I had some time to begin to develop the graduate research course I will teach in Design, Winter quarter 2017. This is a draft (and only a draft):
This graduate research seminar in Design intends to pose two interrelated challenges:
- First, if one can identify something as a problem for designers to address, then how come the discipline has not addressed it? In other words, with an eye toward history and society, this course asks you to place your concerns as a designer into a context as to why those concerns come to matter (“matter,” as in a matter of concern, but also physical matter, i.e. become tangible).
- Second, how can ‘research’ help elucidate why design has or has not resolved a certain ‘problem’? Put differently, through critical readings and discussion that address issues of (but not limited to) race, class, gender, disability, sexuality, and the past, we will explore what does (and, importantly, doesn’t) trouble the discipline of design. To do this, we will seek to theorize research itself in order to refine our methods of research.
Explained in a different sense, this course sets up the proposition that the production of knowledge is not a linear progression, and thus the kinds of certainties we are convinced about are, in fact, contingent; these contingencies relate back to how we go about deciding what can—and cannot—constitute research.
Or, as somewhat elucidated in the infamous words of Donald Rumsfeld, “(…)as we know, there are known knowns; there are things we know we know. We also know there are known unknowns; that is to say we know there are some things we do not know. But there are also unknown unknowns – the ones we don’t know we don’t know.” In his own perplexing imagination, what Rumsfeld accidentally was getting at was, at the core, that sensing an unknowability demands not only problematizing its other, knowability, but in effect, unknowability itself. He posed, in short, a puzzle about the nature of evidence or data, and how to go about collecting it.
A few additional key points… This course will also ask MFA students to think of design and research as two domains that continually co-make each other, never leaving one behind for the other, and thus, we will seek to trouble research through modes of thinking like designers, while also seeking to trouble design by subjecting it to research practices, understanding such practices in the broadest possible way we can.
To do this, we seek to look outwards; to research how designers have posed questions and sought answers, and in parallel, how different fields of knowledge go about performing research (and “perform” is another important keyword to think about, too). Students in the course will be expected to do both, such that they learn about the history of design and to read authors seeking clues to how they designed their research.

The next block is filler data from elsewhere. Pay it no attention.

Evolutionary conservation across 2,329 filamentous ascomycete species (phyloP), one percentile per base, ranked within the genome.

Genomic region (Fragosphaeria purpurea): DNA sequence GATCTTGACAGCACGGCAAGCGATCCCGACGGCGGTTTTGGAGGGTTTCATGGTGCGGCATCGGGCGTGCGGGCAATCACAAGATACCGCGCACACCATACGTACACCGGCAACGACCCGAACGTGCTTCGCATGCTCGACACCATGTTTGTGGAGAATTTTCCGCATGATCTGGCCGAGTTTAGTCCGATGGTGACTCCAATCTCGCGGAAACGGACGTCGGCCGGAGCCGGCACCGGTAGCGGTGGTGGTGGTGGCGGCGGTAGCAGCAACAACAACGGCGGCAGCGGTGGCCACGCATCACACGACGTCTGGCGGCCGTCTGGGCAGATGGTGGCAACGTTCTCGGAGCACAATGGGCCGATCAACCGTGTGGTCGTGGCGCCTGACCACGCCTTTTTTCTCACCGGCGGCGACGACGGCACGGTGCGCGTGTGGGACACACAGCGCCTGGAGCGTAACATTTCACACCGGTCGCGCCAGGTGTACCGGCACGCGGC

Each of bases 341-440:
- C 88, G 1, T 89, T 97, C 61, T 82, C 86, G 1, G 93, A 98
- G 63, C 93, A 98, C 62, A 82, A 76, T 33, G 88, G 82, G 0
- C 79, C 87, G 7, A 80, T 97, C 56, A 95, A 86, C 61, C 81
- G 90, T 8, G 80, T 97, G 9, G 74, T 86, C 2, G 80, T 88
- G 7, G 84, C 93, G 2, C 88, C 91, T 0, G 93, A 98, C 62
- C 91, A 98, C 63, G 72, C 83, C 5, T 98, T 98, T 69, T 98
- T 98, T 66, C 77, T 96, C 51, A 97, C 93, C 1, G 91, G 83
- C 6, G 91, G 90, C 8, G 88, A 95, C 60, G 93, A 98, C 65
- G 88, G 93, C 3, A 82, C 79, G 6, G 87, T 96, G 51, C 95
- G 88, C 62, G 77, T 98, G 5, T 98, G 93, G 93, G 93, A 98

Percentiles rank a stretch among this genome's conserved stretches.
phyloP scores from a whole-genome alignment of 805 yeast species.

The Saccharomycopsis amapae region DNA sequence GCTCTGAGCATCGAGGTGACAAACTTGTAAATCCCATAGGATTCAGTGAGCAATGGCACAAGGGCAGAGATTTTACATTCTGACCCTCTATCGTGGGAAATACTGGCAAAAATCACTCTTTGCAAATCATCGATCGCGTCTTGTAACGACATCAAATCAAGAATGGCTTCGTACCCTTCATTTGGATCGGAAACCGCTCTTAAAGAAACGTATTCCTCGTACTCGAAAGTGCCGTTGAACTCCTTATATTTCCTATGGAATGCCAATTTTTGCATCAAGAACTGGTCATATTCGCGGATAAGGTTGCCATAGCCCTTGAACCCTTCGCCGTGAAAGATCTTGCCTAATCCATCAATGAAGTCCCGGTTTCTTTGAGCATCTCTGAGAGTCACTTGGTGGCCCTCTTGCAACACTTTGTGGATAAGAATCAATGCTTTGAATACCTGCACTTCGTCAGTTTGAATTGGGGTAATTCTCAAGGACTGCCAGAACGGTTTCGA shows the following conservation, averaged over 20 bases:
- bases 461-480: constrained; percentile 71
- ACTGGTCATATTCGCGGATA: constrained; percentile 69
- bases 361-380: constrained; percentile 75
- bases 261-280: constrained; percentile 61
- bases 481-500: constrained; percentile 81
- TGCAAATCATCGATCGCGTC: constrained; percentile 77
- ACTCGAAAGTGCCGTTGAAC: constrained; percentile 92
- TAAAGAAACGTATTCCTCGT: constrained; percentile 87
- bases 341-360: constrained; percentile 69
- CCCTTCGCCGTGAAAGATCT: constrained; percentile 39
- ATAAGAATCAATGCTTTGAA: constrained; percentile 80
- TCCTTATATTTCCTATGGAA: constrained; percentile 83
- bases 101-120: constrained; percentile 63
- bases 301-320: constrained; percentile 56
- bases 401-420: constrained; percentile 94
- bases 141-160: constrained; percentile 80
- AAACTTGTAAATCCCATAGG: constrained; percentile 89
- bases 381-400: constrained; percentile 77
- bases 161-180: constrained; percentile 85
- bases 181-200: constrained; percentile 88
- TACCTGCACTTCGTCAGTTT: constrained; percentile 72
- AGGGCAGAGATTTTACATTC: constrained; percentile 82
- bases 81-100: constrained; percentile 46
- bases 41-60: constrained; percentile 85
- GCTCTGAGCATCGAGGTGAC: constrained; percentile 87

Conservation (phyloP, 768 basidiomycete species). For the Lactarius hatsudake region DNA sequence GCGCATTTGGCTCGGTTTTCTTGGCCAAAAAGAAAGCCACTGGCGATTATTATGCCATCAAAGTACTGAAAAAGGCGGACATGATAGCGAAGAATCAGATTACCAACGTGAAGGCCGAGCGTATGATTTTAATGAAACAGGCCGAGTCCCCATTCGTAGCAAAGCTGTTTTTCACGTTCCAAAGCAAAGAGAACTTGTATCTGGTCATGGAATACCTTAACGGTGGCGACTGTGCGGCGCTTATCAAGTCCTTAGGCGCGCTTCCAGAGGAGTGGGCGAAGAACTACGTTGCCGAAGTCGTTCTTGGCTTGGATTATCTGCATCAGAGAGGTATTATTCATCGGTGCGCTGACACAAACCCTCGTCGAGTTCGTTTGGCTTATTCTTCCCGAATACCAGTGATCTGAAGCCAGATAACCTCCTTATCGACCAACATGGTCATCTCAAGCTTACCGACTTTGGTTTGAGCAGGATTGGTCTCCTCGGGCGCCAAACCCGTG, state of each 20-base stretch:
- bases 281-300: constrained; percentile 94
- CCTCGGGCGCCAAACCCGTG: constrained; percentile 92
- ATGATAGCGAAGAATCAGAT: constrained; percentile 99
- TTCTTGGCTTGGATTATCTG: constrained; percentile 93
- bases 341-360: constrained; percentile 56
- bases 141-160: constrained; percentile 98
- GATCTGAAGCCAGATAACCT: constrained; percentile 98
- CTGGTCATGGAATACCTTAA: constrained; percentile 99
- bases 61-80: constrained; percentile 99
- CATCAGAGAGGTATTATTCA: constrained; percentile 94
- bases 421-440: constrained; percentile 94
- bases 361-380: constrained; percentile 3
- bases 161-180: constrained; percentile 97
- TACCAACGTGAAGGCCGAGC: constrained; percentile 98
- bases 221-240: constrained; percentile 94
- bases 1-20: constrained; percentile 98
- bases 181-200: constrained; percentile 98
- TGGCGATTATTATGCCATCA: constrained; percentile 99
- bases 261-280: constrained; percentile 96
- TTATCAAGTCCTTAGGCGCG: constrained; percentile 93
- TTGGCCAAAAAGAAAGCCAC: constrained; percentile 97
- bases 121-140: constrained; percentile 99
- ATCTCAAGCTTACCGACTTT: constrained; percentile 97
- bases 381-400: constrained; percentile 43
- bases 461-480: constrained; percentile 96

I don’t have the final readings for the course yet, but the long list includes an eclectic mix of theorists, historians, anthropologists, designers, artists, geographers, etc. The list includes Shannon Mattern, Reyner Banham, Stefano Harney and Fred Moten, Marisol de la Cadena, Hugh Gusterson, Minh Ha T. Pham, Alberto Corsín Jiménez, David Gissen, Anne Galloway, Arturo Escobar, Gilles Deleuze, Judith Butler, Sunaura Taylor, Anna Tsing, Alison Kafer, Orit Halpern, Natasha Dow Schüll, Keller Easterling, Shiloh Krupar, Simone Browne, Louise Amoore, Rashad Shabazz, Bruno Latour, Shannon Cram, Michelle Murphy, Mimi Thi Nguyen, Fred Turner, and Felicity Scott. Any suggestions for the long list are welcome.
My idea is to maybe assign two readings (or two modules of shorter readings, perhaps) and divide the class into two readings groups per week. We’ll have, then, two rounds of discussion and one group has to listen to the discussion of the other group, and take notes. Students will take turns submitting summaries and notes. The last segment of each week will be reserved for general questions and suggestions around the progress of student research projects.
The course will also include a workshop on human subjects protocols with someone from the Research office on campus. We will also discuss proposal writing. Students will develop their own projects and submit a final essay, which could be a draft section for their final thesis.
It is possible that there will be some field trips to research spaces on campus, but it is not a guarantee.
I am starting to prep a new course (new to me, but existing in the American Studies slate) on Technology in American Lives. I’ll teach this class in the Winter quarter, starting in January 2017.
I’ll post a reading list for the summer. The readings will serve a number of functions. They’ll help me prepare lectures and give me the context I need to teach the class, plus set up expectations and questions for discussion section, while giving the students some starting points if they want to pursue further research beyond the class reader. They will probably lead to other finds that will have to be added to the prep list, and ultimately serving as the bank from which to select the final course packet. The course is an intro level undergraduate lecture, so the final readings will be selected with this criteria in mind.